What about politics? Well I doubt anyone is shocked to find it’s the same old story. Fianna Fail took a hammering and we were told it was a sea change. It was a sea change for us political nerds. It was a sea change in terms of names of political movements. That was all. Brian Lenihan famously said ‘We all partied’, the quote, often taken out of context, was referring to all political parties whom he was accusing of making rash promises about the economy in order to get votes and he claimed all were guilty. All parties were. Fianna Fail were the ones at the wheel though and they must take the blame, they cannot look at the opposition or others and say ‘you made me do it’, they lacked courage to question, the lacked conviction and they were not brave enough to accept losing in order to do the right thing.

The current government must now accept its share of blame. It cannot continue saying ‘FF made us do it’. This government has also lacked conviction and belief, we know that there may not be much scope in terms of many policies, voters even accept that, but what has shocked them is the fact that the personality of the government is no different. In fact at times it has been even more arrogant, tied closer to business interests and displayed the same awe of those at the top as any of its predecessors. If politicians cannot look at the last government and see where that led what hope is there for us? Surely it’s now evident that long term governments are not naturally correct? That staying in power is not always the brave thing to do? That voting against what you believe does not automatically mean you are putting the country first?

According to the polls Labour will suffer most. It’s hardly surprising. What is surprising is that this party which showed such strength and conviction in opposition, being the only ones to vote against the bank guarantee, is now a party utterly lacking in belief or direction. No doubt some supporters will point to me of several things they are trying to achieve, the latest of which will be the ‘X’ legislation. I am unconvinced that the hard pressed voter will feel a labour capitulation on economic matters was worth it for ‘X’ legislation, but perhaps I’m wrong. It seems however that courage has deserted their ranks and instead they will await a good opportunity to change. No new leader will emerge to rock the boat until awkward elections are out of the way or difficult budgets are made. A strategy that’s nothing to do with what you actually think, nothing to do with bravery and nothing to do with the people, but everything to do with supposedly being politically smart. They should ring Bertie he might tell them where that leads.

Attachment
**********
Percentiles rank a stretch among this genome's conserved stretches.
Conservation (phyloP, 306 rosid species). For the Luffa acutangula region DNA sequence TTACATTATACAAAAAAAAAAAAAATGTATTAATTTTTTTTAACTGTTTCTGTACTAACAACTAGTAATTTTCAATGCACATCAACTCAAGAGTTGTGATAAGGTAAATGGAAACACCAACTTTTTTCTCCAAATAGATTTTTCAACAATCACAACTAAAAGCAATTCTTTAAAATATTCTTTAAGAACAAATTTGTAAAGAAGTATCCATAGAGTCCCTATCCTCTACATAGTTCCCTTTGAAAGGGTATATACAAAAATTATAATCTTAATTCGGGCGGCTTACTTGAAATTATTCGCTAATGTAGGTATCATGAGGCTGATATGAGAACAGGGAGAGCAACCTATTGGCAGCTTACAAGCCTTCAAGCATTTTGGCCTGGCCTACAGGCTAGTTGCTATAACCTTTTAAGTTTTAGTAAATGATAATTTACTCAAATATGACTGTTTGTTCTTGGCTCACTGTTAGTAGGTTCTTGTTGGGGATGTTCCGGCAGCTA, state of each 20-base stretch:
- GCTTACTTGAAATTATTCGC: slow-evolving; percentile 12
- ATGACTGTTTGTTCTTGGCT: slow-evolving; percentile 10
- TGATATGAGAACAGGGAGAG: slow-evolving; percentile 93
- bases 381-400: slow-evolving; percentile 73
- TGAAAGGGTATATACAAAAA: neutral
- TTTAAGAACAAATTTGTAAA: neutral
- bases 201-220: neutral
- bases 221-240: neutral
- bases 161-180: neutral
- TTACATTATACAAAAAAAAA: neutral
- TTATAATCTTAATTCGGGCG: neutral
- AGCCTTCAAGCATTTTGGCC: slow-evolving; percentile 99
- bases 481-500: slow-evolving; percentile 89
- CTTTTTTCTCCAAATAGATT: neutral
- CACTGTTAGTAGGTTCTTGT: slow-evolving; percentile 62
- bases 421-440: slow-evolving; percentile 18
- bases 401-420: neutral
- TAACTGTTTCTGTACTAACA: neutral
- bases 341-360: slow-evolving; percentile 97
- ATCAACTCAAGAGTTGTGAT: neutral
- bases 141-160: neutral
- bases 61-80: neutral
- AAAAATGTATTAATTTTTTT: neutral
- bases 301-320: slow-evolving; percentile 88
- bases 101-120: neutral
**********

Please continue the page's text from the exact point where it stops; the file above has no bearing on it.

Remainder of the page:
EU needs to wake up to reality

The EU finds itself in the middle of another fine mess this weekend. The argument is undoubtedly financial but the problem is very much political. The situation in Cyprus is being watched closely elsewhere and that is the last thing the EU wanted. This was a quick smash and grab effort. Cyprus is a very tiny economy, it is in a very unique position and major powers wanted to deal with it and move along quickly. Let’s cut through the spin and the rhetoric, the EU has ceased to be a union of equal partners. It is now a league with several different divisions. The treatment you get is based upon what league you are in.

If France needed a bailout tomorrow it would be treated far better than Ireland or Portugal, and the EU wisely did not even contemplate attempting in Ireland or Portugal what it has done in Cyprus. This was a political decision, one where they believed they could contain the hit simply because Cyprus does not have any form of economy that can be cut or taxed to raise the money it needs. It seemed simple, take the money from savings as it’s the only way it will probably ever be repaid and it deals with it quickly. That was the theory. It’s proved a lot more complex.

There can be little doubt that this is a game of poker now. Cyprus has decided to play hardball and the Germans do not believe in being a charity. While Russia lurks in the background the Germans are quite confident that the Cypriots will find that Russia wants its money back just as much as anyone else and there will be a high price to pay for any loan. Germany has a decision to make, it can accept a hit financially on Cyprus and then open the door for hits from all other countries or it can cut Cyprus loose, and use any misfortune the country suffers after that, as a lesson to others.